Ducks can be a wonderful addition to your backyard homestead, providing you with a source of delicious eggs, hilarious entertainment and garden insect pest control
“They arrive at 12:10 a.m. Come on, let’s go, the cab is waiting,” I said as I grabbed my coat and flew out the door.
That night wasn’t just any ordinary night — that night we were off to pick up a very special box. It contained the start of a wonderful journey of self-reliance; it contained the new members of our family, our ducks. We ordered them online from a hatchery and they were coming by airplane: three Pekins and four Cayugas, just a day old.
We decided to wait until we got home to open the box, but the box demanded attention. It kept peeping!
“What’s in the box?” the cab driver quickly inquired.
“Baby ducks,” we replied.
The next question was one we had asked ourselves many times before: “Ducklings, oh how cute! I think this will be the first time I’m driving a box of ducklings home. Why did you choose ducks?”
We lived along Southside Road at the time and would often visit the Waterford walking trail or Bowring Park to watch and feed the ducks. We noticed how many people enjoyed the ducks, and how gentle, silly and curious the ducks were. We started to notice the birds had unique personalities.
We began to wonder: Can you keep ducks? Do people eat duck eggs? How do they taste? What are the benefits of keeping ducks other than keeping them for eggs? At the time we were looking into backyard hens as a sustainable option for producing our own eggs, but there were several factors which had kept us from jumping in. It turned out we had stumbled upon the answer: ducks.
The City of St. John’s does not allow roosters within the city limits as they are considered a nuisance — and they kind of are. I mean, I don’t want to wake up at the crack of dawn. I don’t want my neighbors to have to be up at that time either.
It was important for us to be able to grow our homestead with time — therefore males (to fertilize eggs) were essential to the idea of a sustaining loop. Male and female ducks can co-exist in the same enclosure — it is quite natural for them as they are flock animals. Male ducks are extremely quiet and can be heard making a faint “rap rap rap” sound, while females can be a bit noisier during mealtimes or playtime with the typical “quack” sound ducks are typically associated with.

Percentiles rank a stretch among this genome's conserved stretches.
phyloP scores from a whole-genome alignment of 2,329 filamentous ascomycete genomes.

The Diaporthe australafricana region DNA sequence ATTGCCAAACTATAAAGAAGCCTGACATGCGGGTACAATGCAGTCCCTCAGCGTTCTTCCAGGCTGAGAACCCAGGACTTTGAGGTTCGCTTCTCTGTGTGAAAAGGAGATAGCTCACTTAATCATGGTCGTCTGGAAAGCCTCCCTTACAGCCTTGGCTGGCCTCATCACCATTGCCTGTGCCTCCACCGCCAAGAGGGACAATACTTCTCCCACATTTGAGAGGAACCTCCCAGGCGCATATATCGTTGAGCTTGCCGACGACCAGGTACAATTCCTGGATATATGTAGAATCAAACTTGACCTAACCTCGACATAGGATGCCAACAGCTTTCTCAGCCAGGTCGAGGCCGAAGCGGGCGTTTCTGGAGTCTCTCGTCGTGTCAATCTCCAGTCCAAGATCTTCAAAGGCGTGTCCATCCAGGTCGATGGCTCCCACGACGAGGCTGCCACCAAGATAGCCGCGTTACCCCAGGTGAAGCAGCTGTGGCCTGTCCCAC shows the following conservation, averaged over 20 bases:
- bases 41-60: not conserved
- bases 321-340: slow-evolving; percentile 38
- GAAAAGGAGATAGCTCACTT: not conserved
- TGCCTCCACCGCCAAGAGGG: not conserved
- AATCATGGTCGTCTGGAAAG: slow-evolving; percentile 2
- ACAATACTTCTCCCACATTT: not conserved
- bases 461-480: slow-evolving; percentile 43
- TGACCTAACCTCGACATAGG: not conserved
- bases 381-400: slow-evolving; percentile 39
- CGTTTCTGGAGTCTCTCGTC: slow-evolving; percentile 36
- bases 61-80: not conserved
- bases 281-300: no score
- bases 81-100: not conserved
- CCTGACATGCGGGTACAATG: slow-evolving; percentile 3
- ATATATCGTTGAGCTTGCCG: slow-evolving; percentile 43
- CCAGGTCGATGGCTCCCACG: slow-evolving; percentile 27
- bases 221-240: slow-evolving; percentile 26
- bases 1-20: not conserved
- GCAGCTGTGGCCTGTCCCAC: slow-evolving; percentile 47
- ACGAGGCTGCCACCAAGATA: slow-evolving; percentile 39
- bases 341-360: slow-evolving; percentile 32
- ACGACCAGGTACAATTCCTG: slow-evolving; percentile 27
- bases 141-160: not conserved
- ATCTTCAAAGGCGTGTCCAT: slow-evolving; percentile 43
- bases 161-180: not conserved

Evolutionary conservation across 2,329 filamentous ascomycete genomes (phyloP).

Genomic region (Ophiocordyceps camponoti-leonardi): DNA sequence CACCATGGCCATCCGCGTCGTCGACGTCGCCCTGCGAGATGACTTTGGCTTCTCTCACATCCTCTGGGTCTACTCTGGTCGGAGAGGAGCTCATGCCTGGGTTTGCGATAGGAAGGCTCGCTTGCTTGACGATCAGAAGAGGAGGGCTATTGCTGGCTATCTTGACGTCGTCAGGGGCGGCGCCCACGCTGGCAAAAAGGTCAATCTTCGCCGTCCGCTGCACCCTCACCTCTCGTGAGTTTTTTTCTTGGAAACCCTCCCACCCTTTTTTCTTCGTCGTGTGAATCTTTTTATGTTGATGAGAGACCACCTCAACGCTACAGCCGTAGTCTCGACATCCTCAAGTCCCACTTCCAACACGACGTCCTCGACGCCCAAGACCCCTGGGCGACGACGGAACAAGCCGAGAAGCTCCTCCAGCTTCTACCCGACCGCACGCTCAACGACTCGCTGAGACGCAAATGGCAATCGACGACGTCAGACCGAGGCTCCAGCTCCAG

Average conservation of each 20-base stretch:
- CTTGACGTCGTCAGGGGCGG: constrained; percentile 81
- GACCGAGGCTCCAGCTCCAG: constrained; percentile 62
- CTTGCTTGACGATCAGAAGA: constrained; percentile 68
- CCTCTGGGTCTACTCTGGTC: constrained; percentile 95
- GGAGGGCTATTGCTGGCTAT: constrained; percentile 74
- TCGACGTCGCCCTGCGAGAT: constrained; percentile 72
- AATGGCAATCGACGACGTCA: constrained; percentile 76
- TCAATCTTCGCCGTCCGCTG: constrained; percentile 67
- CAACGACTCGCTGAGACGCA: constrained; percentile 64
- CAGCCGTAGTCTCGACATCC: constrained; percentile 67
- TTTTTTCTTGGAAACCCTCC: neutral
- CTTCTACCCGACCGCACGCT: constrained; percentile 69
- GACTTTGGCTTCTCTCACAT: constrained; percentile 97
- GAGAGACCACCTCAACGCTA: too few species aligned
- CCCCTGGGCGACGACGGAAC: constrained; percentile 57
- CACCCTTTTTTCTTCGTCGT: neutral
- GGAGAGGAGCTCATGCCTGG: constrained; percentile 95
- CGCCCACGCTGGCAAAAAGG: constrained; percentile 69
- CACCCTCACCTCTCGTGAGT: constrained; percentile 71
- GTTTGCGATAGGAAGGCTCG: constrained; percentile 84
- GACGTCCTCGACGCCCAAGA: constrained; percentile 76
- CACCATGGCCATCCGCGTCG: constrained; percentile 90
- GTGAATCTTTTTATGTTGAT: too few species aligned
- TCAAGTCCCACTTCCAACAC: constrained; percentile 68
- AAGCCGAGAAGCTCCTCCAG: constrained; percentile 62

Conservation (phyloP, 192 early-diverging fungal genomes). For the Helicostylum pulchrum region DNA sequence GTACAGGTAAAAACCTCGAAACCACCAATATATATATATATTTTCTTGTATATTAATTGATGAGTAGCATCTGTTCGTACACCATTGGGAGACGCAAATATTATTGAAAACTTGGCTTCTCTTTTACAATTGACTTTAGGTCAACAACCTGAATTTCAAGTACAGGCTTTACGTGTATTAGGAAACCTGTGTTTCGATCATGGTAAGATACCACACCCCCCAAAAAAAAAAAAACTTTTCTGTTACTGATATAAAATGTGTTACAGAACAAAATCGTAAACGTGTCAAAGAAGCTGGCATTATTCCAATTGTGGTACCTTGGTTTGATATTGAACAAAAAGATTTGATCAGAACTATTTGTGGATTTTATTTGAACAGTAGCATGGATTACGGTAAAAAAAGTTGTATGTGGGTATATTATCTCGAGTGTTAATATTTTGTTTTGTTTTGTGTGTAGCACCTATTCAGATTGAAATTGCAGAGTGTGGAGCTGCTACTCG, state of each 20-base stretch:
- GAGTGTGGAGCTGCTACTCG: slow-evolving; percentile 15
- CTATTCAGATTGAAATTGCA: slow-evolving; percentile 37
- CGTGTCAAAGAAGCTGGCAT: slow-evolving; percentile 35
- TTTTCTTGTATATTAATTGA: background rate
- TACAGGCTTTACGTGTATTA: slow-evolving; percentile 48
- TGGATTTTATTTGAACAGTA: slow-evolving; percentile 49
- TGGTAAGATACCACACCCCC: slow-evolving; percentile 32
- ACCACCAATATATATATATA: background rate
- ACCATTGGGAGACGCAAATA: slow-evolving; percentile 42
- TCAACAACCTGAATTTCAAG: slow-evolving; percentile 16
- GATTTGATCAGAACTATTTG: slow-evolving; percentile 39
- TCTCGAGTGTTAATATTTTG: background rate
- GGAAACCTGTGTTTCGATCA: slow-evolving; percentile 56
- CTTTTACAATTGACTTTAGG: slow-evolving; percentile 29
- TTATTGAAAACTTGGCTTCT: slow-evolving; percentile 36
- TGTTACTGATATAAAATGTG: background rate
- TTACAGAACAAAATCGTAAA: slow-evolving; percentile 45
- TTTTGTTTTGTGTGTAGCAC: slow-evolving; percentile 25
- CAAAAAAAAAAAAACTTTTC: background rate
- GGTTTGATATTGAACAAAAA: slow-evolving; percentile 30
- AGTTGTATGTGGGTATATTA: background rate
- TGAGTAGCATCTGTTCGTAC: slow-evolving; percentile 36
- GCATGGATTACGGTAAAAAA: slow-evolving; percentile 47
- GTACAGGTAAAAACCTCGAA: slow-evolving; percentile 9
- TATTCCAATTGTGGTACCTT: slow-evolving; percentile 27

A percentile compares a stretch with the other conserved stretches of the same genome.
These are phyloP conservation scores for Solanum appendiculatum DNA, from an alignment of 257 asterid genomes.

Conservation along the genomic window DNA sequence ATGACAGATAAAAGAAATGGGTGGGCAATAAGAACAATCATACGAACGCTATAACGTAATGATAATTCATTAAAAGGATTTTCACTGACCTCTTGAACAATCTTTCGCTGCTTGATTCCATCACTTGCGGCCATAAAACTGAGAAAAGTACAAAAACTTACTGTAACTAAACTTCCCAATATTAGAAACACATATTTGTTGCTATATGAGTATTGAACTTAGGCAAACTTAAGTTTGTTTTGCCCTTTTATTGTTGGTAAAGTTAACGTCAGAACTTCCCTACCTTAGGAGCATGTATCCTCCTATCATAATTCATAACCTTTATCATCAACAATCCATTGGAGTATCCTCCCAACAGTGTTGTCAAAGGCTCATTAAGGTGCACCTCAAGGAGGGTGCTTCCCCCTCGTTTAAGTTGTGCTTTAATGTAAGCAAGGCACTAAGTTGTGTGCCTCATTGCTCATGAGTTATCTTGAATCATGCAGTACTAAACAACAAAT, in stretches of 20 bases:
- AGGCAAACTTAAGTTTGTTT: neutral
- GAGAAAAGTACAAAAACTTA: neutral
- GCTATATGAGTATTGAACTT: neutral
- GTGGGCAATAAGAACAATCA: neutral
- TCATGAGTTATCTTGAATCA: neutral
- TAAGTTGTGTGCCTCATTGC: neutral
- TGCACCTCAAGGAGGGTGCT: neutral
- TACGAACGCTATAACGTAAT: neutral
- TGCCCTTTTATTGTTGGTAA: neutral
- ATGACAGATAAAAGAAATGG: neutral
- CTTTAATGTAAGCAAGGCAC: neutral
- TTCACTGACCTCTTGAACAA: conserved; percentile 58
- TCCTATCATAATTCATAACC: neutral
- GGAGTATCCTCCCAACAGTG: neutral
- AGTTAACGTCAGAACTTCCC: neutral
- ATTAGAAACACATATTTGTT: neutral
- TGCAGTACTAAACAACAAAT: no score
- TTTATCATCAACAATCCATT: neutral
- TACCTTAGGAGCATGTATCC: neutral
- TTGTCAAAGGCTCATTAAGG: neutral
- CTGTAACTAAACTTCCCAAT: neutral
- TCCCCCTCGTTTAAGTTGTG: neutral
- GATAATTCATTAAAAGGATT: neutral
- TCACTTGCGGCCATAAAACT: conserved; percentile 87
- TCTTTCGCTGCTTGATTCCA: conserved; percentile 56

Ducks are creatures of habit and follow a daily routine, so it wasn’t long before they were quietly ‘in bed’ between dusk and 10 a.m. the following day. There would be none of this ‘waking us up before dawn’ business here.
I’m originally a CFA (come from away) and proudly dress in layers here now because I know how the weather can be. According to Wikipedia, our city is the foggiest of all major cities in Canada, has the most wind and the highest number of cloudy days. On average we see only 1,497 hours of sunshine a year (four hours a day averaged throughout the year). We also get a lot of rain — approximately 1,534 mm, which is over five feet a year. We can plan to dress accordingly but our animals cannot.
We wanted to find a suitable animal for our climate, one that would be tolerant to both the rain and the cold, and one that could adjust to the constant changing climate of St. John’s.
After doing our research we realized ducks were our answer. They have a wonderful layer of fat, deep soft down to resist the cold, and oiled feathers that resist the rain — like water off a duck’s back, so the saying goes. Although we keep their coop door open, our ducks often choose to spend rainy days swimming happily in their kiddy pool. They are also very heat tolerant and enjoy hopping into the pool or playing in the sprinkler to cool off. Like all animals, they need a wind-proof enclosure to keep them safe during the night and during poor weather.
Ducks are devoted foragers too, and our black Cayuga ducks can find most of their diet through daily forage. They are serious about their bug intake and will find those monster slugs known for ravaging gardens and annihilate them with a happy quack. They focus on foraging for slugs, snails and most garden insects and can often be seen snapping at a fly or mosquito if the insects wander close to the pool.